We find no basis whatever for the contention that the Commonwealth has been estopped by reason of the failure to officials who, acting under a mistaken impression of the applicable law, either did not impose the taxes or compromised them for lesser amounts than were properly due. What has happened is that appellant has escaped the payment of the corporate loans tax on these bonds for a period of over 20 years, and it should not now be allowed to claim that because of such mistaken indulgence and errors of administrative practice no taxes can be imposed by the Commonwealth for any subsequent years.*fn4 It is a fundamental legal principle that a State or other sovereignty cannot be estopped by any acts or conduct of its officers or agents in the performance of a governmental as distinguished from a proprietary function.
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No errors or misinformation of officers of agents can estop the government from collecting taxes legally due. However firmly established the rule as to private individuals or corporations that where a person has been induced to act to his detriment by the representations of an agent he can hold the principal on the theory of estoppel, that rule does not apply when a government is the principal. It was said in Easton Bank v. The Commonwealth, 10 Pa. 442, 451, that "the rights of the Commonwealth are not liable to be compromised by the nonfeasance of her agents. Nor can her debtor escape through the mistake of her servants acknowledging a sum less than the whole due, as received in full." So, in Delaware Division Canal Co. v. The Commonwealth, 50 Pa. 399, 408, it was said: "The second reason for non-liability of this company, viz. that the accounting officers thought so and omitted to charge the tax for the years mentioned, needs but little remark. The mistakes or misapprehensions of these officers could not prejudice the Commonwealth." In Commonwealth v. Quaker City Cab Co., 287 Pa. 161, 168, 134 A. 404, 407 (reversed on another ground, 277 U.S. 389) it was said: "That for eighteen years after the advant of taxicab companies taxes were not assessed against them under the act in question is an administrative construction favorable to defendant, but cannot prevail against the plain language of the statute. The state cannot be prejudiced by the neglect of its officers to settle and assess a tax." In Commonwealth v. Taylor's Executors, 297 Pa. 335, 343, 147 A. 71, 74, it was said: "Defendant's contention is, in effect, that the letter of the auditor general operated to altogether estop the Commonwealth. No authority is given for this contention and we know of none. As a sovereign state we cannot be thus estopped,..." In Cumberland County v. Lemoyne Trust Company, 318 Pa. 85, 98, 99,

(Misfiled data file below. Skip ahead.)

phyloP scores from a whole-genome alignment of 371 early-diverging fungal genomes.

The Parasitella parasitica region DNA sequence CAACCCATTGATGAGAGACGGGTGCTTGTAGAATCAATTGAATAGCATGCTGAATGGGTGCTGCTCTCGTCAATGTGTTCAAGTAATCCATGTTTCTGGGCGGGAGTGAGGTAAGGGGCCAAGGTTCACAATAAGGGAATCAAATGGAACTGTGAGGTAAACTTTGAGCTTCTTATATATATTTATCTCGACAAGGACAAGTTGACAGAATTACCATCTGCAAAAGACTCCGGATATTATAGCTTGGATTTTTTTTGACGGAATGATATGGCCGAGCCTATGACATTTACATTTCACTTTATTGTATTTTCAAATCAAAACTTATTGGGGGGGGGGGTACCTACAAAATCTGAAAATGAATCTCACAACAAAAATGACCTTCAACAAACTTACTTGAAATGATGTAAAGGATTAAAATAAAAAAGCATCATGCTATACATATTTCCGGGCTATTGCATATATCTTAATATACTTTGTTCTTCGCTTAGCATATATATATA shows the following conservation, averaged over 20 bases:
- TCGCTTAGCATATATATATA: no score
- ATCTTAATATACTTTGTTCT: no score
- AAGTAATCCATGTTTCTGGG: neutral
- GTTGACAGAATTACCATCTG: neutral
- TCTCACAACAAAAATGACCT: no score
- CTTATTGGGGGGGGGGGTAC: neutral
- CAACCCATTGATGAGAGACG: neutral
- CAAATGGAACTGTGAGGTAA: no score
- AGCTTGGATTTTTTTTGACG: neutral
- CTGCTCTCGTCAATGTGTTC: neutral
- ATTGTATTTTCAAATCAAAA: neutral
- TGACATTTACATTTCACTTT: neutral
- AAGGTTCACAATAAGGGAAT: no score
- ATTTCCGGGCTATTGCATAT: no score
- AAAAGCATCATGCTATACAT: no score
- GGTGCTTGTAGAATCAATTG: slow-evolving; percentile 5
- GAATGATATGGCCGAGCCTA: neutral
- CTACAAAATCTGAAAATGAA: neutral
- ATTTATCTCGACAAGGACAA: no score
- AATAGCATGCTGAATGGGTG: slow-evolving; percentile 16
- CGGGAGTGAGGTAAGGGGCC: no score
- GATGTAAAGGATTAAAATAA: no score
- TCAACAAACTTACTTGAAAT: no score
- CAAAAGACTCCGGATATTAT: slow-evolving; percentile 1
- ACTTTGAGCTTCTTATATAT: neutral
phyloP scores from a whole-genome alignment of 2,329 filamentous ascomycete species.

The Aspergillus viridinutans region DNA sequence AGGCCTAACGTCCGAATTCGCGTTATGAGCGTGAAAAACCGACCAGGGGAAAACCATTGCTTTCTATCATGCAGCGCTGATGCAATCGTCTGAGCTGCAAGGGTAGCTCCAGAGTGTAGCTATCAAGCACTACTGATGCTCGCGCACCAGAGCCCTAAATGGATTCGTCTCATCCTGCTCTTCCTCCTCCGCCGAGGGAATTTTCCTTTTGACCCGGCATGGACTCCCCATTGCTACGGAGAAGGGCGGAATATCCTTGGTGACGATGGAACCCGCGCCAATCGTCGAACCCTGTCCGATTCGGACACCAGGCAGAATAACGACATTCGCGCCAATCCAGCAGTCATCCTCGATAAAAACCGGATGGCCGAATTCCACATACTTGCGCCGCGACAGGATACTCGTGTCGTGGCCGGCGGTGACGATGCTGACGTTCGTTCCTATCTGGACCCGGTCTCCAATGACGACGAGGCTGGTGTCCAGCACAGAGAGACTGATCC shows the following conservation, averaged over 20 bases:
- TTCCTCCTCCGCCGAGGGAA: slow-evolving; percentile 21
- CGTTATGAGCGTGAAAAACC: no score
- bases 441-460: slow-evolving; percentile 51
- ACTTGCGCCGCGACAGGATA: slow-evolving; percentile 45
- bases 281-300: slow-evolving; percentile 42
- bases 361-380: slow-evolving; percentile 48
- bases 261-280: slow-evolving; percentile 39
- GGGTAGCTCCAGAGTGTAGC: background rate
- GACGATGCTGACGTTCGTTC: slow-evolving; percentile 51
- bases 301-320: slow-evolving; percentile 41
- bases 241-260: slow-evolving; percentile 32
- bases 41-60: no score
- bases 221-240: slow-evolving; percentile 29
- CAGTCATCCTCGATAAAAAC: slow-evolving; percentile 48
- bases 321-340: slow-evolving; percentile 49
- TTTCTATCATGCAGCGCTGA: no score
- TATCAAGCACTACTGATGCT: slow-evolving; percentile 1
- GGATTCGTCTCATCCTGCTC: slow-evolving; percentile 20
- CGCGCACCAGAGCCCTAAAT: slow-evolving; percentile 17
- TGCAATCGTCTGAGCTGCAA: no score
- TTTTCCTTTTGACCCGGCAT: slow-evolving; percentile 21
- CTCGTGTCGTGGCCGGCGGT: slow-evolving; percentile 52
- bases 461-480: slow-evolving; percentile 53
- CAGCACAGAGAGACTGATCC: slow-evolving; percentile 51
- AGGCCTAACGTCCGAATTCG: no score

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A. 32, 38, it was stated that "'No estoppel in pais can be asserted against the exercise by the State of its taxing power. Accordingly, the State is not estopped to levy and collect taxes on particular property by failure to assess it for a number of years, nor can the rights of the State in this respect be forfeited by the laches of its agents;...' 61 C.J. 87, and cases cited. 'Neither a state nor a municipality is estopped to tax property because of failure for a number of years to exercise such right.': Cooley on Taxation (4th ed.), page 159." In Commonwealth v. A. M. Byres Co., 346 Pa. 555, 560, 561, 31 A.2d 530, 532, it was said: "No administrative officer or body, exercising discretion conferred by the legislature, is vested with the power to abrogate the statute law of the Commonwealth, or to grant to individuals an exemption from the general operation of the law.... It is well settled that no estoppel can be asserted against the State in the exercise of its taxing power." And in Federal Deposit Insurance Corporation v. Board of Finance and Revenue, 368 Pa. 463, 472, 84 A.2d 495, 499, it was declared that "it is the law which is to govern rather than departmental opinions in regard to it."
Appellant urges that, since the only duty of a corporation with respect to the corporate loans tax is to collect it from the bondholders, (Commonwealth ex rel. Baldrige v. Sun Oil Co., 294 Pa. 99, 102, 143 A. 495, 496; Fidelity-Philadelphia Trust Company Tax Case, supra, p. 360, A. p. 271) it should not be held liable for a failure to effect such collections when misled by officers of the Commonwealth into believing that no such duty rested upon it as to these bonds. This contention, however, overlooks the fact that the bonds were issued by Western Maryland Rail Road Company tax-free both as to principal and interest,
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and that appellant, in assuming the obligation of the bonds, became subject to that covenant. Its status, therefore, is not merely that of a collector of the tax from the bondholders, for it is barred because of such covenant from collecting any tax from them; it owes the tax directly to the Commonwealth, not as a penalty for failing to collect it from the bondholders, but because of its contract obligation with them to pay the tax itself. In Commonwealth v. Harrisburg, 335 Pa. 202, 206, 207, 6 A.2d 863, 865, 866, it was pointed out that, while ordinarily the corporation is not primarily the debtor for the tax but the agent of the State to collect it, the situation is different where the bonds are issued tax-free; in such case, said the court, "there can be no escape from the conclusion that the [corporation] is liable for the tax, as it has already said in its contract with the one who owes it that he need not pay it but that the [corporation] itself will pay it.... We see no escape from the conclusion that the [corporation] must, therefore, account to the state for the tax."